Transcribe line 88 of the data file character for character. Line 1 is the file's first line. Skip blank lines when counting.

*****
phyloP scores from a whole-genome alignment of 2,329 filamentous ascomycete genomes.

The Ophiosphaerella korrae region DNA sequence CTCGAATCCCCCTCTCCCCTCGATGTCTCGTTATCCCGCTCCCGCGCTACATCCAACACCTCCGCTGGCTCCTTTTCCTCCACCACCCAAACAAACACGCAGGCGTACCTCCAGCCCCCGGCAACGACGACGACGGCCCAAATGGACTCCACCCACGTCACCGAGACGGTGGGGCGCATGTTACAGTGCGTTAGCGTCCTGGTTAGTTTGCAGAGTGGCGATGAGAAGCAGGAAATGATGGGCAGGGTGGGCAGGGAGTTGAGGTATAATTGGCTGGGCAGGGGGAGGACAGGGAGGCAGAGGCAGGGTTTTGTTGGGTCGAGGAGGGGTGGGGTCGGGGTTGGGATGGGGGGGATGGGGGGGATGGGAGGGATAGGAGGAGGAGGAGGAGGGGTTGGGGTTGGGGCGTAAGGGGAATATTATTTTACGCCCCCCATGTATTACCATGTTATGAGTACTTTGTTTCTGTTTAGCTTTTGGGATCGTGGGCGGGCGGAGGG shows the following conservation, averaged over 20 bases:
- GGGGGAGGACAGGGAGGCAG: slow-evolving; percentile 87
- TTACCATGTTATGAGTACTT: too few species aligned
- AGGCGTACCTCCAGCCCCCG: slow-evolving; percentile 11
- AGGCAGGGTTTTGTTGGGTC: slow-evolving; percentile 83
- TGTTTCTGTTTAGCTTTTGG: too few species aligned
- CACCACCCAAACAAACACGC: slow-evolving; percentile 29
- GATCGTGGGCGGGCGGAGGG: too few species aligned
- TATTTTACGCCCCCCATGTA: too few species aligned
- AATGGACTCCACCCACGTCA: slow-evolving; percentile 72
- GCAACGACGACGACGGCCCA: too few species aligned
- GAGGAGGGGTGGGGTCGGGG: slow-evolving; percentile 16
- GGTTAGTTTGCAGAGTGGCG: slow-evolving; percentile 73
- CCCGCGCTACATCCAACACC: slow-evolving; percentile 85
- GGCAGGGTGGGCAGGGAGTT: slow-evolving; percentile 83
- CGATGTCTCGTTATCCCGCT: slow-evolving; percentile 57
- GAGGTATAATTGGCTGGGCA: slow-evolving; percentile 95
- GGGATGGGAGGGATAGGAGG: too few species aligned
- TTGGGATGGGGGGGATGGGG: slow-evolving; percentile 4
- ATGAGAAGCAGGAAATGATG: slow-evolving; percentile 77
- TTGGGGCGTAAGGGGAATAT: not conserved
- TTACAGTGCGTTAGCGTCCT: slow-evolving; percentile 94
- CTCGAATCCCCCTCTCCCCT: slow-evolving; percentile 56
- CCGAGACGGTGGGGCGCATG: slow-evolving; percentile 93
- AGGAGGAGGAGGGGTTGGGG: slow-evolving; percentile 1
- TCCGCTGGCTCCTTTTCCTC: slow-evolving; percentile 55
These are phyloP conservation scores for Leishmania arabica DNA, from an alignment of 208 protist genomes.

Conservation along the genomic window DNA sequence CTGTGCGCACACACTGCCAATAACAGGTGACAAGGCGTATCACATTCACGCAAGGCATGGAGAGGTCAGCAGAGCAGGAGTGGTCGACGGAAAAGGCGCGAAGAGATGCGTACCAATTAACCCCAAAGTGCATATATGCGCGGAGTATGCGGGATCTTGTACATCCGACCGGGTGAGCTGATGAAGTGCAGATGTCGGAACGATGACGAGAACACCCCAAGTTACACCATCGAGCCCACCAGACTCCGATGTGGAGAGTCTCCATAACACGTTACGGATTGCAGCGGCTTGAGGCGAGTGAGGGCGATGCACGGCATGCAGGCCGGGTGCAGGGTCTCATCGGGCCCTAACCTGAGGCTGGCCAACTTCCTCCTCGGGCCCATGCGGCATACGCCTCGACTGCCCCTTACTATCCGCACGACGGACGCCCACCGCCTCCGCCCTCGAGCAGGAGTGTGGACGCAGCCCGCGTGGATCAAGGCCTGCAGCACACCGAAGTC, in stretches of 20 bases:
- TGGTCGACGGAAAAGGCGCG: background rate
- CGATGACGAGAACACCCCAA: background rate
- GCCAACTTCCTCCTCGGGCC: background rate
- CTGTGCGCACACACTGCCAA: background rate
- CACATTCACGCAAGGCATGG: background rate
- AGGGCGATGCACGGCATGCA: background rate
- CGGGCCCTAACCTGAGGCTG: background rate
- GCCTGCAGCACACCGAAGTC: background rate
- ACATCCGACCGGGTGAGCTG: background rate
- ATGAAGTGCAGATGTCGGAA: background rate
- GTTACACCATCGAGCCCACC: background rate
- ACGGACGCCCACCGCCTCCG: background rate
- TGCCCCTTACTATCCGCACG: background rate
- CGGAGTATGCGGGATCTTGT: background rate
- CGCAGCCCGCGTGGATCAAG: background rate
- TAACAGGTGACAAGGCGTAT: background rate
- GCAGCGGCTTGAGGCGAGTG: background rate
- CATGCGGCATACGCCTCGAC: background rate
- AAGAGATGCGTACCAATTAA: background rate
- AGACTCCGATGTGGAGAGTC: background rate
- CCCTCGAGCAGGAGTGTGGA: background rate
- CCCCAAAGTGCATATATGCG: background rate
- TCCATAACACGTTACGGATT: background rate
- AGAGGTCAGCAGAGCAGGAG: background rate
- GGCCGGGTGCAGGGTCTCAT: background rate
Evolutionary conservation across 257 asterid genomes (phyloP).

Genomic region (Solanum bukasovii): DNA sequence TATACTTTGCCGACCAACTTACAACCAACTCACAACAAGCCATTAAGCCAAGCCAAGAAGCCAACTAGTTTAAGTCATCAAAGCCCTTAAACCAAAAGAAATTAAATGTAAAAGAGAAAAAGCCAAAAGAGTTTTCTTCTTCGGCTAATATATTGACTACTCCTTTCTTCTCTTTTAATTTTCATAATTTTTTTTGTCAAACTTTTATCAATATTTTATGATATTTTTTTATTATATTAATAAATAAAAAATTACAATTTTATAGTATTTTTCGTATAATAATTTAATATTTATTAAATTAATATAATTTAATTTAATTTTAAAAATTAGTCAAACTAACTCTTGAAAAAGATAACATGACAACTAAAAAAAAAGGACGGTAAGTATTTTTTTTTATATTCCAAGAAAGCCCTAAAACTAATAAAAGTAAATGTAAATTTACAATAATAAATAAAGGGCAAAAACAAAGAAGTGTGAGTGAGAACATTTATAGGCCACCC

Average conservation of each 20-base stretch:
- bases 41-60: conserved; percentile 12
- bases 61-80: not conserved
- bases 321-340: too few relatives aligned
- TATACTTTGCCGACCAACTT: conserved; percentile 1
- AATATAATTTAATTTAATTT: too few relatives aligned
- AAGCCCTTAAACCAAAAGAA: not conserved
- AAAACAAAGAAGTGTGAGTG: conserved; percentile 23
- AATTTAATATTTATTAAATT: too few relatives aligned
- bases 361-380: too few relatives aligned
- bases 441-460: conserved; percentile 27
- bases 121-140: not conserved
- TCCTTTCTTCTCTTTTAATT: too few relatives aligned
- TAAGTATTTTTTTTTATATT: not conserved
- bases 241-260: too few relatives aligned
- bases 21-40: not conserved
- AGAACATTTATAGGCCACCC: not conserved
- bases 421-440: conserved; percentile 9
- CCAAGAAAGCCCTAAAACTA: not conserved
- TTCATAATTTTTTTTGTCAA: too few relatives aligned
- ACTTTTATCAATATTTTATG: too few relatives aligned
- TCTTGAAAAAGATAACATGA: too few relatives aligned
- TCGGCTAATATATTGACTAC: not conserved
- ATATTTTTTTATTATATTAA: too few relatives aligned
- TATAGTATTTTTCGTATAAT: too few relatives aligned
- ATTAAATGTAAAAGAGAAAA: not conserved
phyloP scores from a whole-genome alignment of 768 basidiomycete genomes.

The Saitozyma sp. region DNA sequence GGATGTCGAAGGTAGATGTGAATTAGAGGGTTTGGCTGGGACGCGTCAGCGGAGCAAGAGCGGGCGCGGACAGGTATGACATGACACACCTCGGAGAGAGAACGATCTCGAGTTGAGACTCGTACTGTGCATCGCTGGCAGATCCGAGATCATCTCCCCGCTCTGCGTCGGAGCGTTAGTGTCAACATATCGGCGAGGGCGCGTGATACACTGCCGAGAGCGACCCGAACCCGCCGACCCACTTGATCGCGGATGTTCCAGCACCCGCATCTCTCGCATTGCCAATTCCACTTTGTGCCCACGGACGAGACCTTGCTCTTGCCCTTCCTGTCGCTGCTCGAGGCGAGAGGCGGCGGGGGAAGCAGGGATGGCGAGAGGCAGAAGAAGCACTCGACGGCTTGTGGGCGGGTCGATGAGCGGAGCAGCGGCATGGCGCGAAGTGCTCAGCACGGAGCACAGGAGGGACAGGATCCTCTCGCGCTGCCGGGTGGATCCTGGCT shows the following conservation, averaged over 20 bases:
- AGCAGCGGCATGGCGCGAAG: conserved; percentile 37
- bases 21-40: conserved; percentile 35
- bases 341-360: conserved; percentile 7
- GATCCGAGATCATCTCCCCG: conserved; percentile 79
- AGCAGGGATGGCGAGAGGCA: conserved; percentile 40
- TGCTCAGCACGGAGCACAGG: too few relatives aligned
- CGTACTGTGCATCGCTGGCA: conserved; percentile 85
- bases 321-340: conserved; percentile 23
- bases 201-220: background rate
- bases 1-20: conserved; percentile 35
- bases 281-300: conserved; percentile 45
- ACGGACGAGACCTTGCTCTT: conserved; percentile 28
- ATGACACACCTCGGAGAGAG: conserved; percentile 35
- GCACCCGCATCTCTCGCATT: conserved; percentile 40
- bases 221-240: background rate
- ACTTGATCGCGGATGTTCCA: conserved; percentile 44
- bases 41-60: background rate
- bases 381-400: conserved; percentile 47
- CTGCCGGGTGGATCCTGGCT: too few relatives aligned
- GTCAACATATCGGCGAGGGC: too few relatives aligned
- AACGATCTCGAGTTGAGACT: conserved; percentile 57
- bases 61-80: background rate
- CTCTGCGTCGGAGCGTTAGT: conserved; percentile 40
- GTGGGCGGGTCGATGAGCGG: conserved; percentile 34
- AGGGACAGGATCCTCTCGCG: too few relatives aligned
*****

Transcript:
- GATCCGAGATCATCTCCCCG: conserved; percentile 79